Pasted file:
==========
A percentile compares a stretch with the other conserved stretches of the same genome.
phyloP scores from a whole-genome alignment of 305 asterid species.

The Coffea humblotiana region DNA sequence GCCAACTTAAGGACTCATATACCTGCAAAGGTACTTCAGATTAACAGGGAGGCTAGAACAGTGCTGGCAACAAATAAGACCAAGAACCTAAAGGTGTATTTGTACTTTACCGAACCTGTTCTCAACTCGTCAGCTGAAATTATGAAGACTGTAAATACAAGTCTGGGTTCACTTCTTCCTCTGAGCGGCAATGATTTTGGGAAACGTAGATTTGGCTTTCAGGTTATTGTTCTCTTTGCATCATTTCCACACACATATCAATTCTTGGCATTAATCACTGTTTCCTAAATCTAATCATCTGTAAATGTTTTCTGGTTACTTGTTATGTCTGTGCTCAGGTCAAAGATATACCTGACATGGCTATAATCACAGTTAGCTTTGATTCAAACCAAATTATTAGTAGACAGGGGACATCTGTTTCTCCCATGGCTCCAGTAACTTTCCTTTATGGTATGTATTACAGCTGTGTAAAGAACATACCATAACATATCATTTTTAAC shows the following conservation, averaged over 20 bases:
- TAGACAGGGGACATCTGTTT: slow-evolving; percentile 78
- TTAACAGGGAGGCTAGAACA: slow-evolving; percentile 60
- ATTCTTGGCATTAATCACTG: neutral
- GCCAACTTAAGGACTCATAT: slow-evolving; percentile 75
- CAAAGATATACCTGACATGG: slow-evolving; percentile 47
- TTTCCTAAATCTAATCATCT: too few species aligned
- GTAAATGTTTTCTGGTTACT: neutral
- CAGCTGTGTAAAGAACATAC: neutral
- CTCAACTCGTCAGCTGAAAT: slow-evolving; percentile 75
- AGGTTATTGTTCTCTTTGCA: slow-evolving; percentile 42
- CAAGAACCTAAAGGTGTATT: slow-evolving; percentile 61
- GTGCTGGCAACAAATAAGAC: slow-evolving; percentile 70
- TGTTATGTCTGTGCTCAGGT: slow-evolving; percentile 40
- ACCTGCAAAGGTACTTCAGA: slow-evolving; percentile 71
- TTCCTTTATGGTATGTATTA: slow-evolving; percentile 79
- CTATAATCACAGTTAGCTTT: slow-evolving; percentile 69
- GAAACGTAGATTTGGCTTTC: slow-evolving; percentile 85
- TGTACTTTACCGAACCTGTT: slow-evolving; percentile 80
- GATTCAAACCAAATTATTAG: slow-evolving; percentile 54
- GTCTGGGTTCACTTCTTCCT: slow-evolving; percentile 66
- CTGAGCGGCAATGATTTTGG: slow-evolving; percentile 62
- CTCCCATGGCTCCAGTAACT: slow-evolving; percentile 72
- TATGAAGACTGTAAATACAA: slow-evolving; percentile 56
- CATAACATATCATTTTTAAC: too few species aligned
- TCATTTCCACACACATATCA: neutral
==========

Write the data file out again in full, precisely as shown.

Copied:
A percentile compares a stretch with the other conserved stretches of the same genome.
phyloP scores from a whole-genome alignment of 305 asterid species.

The Coffea humblotiana region DNA sequence GCCAACTTAAGGACTCATATACCTGCAAAGGTACTTCAGATTAACAGGGAGGCTAGAACAGTGCTGGCAACAAATAAGACCAAGAACCTAAAGGTGTATTTGTACTTTACCGAACCTGTTCTCAACTCGTCAGCTGAAATTATGAAGACTGTAAATACAAGTCTGGGTTCACTTCTTCCTCTGAGCGGCAATGATTTTGGGAAACGTAGATTTGGCTTTCAGGTTATTGTTCTCTTTGCATCATTTCCACACACATATCAATTCTTGGCATTAATCACTGTTTCCTAAATCTAATCATCTGTAAATGTTTTCTGGTTACTTGTTATGTCTGTGCTCAGGTCAAAGATATACCTGACATGGCTATAATCACAGTTAGCTTTGATTCAAACCAAATTATTAGTAGACAGGGGACATCTGTTTCTCCCATGGCTCCAGTAACTTTCCTTTATGGTATGTATTACAGCTGTGTAAAGAACATACCATAACATATCATTTTTAAC shows the following conservation, averaged over 20 bases:
- TAGACAGGGGACATCTGTTT: slow-evolving; percentile 78
- TTAACAGGGAGGCTAGAACA: slow-evolving; percentile 60
- ATTCTTGGCATTAATCACTG: neutral
- GCCAACTTAAGGACTCATAT: slow-evolving; percentile 75
- CAAAGATATACCTGACATGG: slow-evolving; percentile 47
- TTTCCTAAATCTAATCATCT: too few species aligned
- GTAAATGTTTTCTGGTTACT: neutral
- CAGCTGTGTAAAGAACATAC: neutral
- CTCAACTCGTCAGCTGAAAT: slow-evolving; percentile 75
- AGGTTATTGTTCTCTTTGCA: slow-evolving; percentile 42
- CAAGAACCTAAAGGTGTATT: slow-evolving; percentile 61
- GTGCTGGCAACAAATAAGAC: slow-evolving; percentile 70
- TGTTATGTCTGTGCTCAGGT: slow-evolving; percentile 40
- ACCTGCAAAGGTACTTCAGA: slow-evolving; percentile 71
- TTCCTTTATGGTATGTATTA: slow-evolving; percentile 79
- CTATAATCACAGTTAGCTTT: slow-evolving; percentile 69
- GAAACGTAGATTTGGCTTTC: slow-evolving; percentile 85
- TGTACTTTACCGAACCTGTT: slow-evolving; percentile 80
- GATTCAAACCAAATTATTAG: slow-evolving; percentile 54
- GTCTGGGTTCACTTCTTCCT: slow-evolving; percentile 66
- CTGAGCGGCAATGATTTTGG: slow-evolving; percentile 62
- CTCCCATGGCTCCAGTAACT: slow-evolving; percentile 72
- TATGAAGACTGTAAATACAA: slow-evolving; percentile 56
- CATAACATATCATTTTTAAC: too few species aligned
- TCATTTCCACACACATATCA: neutral